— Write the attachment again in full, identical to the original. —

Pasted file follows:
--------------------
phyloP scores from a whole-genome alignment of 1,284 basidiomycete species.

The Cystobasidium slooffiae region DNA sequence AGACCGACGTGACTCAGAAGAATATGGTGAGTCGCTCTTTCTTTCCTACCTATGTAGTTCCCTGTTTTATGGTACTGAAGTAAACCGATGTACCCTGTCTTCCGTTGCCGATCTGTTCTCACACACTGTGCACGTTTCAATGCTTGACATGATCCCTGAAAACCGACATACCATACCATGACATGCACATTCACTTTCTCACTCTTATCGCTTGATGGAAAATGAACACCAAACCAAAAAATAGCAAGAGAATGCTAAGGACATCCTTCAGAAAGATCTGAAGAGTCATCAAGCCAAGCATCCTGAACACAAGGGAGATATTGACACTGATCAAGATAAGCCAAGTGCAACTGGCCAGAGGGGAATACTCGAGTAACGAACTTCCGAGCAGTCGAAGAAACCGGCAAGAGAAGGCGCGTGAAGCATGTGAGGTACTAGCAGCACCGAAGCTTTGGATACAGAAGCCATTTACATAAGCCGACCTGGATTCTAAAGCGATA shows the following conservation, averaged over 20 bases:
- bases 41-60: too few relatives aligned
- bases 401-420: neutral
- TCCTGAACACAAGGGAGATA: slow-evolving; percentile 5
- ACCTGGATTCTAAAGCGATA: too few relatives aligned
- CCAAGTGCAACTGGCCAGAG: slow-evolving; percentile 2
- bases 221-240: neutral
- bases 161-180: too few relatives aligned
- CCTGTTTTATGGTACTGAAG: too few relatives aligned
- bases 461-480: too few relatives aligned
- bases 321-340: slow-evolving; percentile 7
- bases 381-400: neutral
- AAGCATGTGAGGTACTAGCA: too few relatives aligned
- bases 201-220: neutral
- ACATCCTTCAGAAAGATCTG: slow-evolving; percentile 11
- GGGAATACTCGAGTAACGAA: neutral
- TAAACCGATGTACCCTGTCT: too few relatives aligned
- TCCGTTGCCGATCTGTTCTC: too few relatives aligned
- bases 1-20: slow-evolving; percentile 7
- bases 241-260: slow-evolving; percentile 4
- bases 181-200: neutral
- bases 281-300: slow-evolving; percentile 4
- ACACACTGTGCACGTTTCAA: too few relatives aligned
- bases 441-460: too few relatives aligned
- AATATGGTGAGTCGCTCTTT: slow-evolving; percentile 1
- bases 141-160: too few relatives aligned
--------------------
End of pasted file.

phyloP scores from a whole-genome alignment of 1,284 basidiomycete species.

The Cystobasidium slooffiae region DNA sequence AGACCGACGTGACTCAGAAGAATATGGTGAGTCGCTCTTTCTTTCCTACCTATGTAGTTCCCTGTTTTATGGTACTGAAGTAAACCGATGTACCCTGTCTTCCGTTGCCGATCTGTTCTCACACACTGTGCACGTTTCAATGCTTGACATGATCCCTGAAAACCGACATACCATACCATGACATGCACATTCACTTTCTCACTCTTATCGCTTGATGGAAAATGAACACCAAACCAAAAAATAGCAAGAGAATGCTAAGGACATCCTTCAGAAAGATCTGAAGAGTCATCAAGCCAAGCATCCTGAACACAAGGGAGATATTGACACTGATCAAGATAAGCCAAGTGCAACTGGCCAGAGGGGAATACTCGAGTAACGAACTTCCGAGCAGTCGAAGAAACCGGCAAGAGAAGGCGCGTGAAGCATGTGAGGTACTAGCAGCACCGAAGCTTTGGATACAGAAGCCATTTACATAAGCCGACCTGGATTCTAAAGCGATA shows the following conservation, averaged over 20 bases:
- bases 41-60: too few relatives aligned
- bases 401-420: neutral
- TCCTGAACACAAGGGAGATA: slow-evolving; percentile 5
- ACCTGGATTCTAAAGCGATA: too few relatives aligned
- CCAAGTGCAACTGGCCAGAG: slow-evolving; percentile 2
- bases 221-240: neutral
- bases 161-180: too few relatives aligned
- CCTGTTTTATGGTACTGAAG: too few relatives aligned
- bases 461-480: too few relatives aligned
- bases 321-340: slow-evolving; percentile 7
- bases 381-400: neutral
- AAGCATGTGAGGTACTAGCA: too few relatives aligned
- bases 201-220: neutral
- ACATCCTTCAGAAAGATCTG: slow-evolving; percentile 11
- GGGAATACTCGAGTAACGAA: neutral
- TAAACCGATGTACCCTGTCT: too few relatives aligned
- TCCGTTGCCGATCTGTTCTC: too few relatives aligned
- bases 1-20: slow-evolving; percentile 7
- bases 241-260: slow-evolving; percentile 4
- bases 181-200: neutral
- bases 281-300: slow-evolving; percentile 4
- ACACACTGTGCACGTTTCAA: too few relatives aligned
- bases 441-460: too few relatives aligned
- AATATGGTGAGTCGCTCTTT: slow-evolving; percentile 1
- bases 141-160: too few relatives aligned